Romania (i/roʊˈmeɪniə/ roh-may-nee-ə; dated: Roumania; or Rumania; Romanian:România [romɨˈni.a] ( listen)) is a country located at the intersection of Central andSoutheastern Europe, on the Lower Danube, within and outside the Carpathian arch, bordering on the Black Sea. Romania shares a border with Hungary and Serbia to the west, Ukraine and Moldova to the northeast and east, and Bulgaria to the south.
At 238,400 square kilometers (92,000 sq mi), Romania is the ninth largest country of theEuropean Union by area, and has the seventh largest population of the European Union with over 19 million people. Its capital and largest city is Bucharest, the tenth largest city in the EU, with a population of around 2 million.
The Kingdom of Romania emerged when the principalities of Moldavia and Wallachia were united under Prince Alexander Ioan Cuza in 1859. Independence from the Ottoman Empirewas declared on 9 May 1877, and was internationally recognized the following year. At the end of World War I, Transylvania, Bukovina and Bessarabia united with the Kingdom of Romania. Greater Romania emerged into an era of progression and prosperity that would continue until World War II. By the end of the War, many north-eastern areas of Romania's territories were occupied by the Soviet Union, and Romania forcibly became asocialist republic and a member of the Warsaw Pact.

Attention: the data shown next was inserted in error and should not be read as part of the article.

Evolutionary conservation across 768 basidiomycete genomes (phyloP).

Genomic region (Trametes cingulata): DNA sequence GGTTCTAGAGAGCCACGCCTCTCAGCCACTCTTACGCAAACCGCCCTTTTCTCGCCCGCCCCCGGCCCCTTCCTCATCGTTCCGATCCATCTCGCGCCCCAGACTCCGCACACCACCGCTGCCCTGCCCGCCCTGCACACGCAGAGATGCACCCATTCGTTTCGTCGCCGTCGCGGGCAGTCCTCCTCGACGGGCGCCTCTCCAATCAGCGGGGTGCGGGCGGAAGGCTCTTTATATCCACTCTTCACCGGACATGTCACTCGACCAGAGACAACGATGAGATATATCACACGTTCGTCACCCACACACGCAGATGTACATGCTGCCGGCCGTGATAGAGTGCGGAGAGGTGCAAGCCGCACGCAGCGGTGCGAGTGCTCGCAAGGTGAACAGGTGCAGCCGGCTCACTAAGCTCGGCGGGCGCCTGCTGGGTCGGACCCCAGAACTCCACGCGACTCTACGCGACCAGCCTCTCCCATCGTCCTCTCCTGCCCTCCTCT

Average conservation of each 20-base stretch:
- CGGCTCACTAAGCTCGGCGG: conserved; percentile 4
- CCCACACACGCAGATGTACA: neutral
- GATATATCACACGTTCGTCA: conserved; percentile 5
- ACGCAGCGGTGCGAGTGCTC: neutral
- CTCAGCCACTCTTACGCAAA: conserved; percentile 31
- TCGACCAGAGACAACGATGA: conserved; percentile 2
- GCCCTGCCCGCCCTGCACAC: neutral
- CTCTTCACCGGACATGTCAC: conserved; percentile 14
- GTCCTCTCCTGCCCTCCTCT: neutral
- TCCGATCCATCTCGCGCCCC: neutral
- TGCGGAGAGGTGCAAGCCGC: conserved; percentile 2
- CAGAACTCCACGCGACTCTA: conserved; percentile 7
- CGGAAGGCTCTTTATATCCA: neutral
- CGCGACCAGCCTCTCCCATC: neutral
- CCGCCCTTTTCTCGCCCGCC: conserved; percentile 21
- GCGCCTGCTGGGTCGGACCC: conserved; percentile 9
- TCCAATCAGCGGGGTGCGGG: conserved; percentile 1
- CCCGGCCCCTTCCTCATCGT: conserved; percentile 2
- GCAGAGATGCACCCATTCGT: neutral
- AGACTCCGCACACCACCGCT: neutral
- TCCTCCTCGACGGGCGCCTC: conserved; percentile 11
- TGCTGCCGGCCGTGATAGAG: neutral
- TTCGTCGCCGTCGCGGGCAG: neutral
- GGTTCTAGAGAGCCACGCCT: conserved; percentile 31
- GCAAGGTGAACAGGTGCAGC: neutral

With the fall of the Iron Curtain and the 1989 Revolution, Romania began its transition towards democracy and a capitalist market economy. After a decade of post-revolution economic problems, extensive reforms fostered economic recovery making Romania now an upper middle-income country with high human development.
Romania joined NATO on 29 March 2004, the European Union on 1 January 2007 and is also a member of the Latin Union, of the Francophonie, the OSCE, the WTO, the BSECand the United Nations. Today, Romania is a unitary semi-presidential republic, in which the executive branch consists of the President and the Government.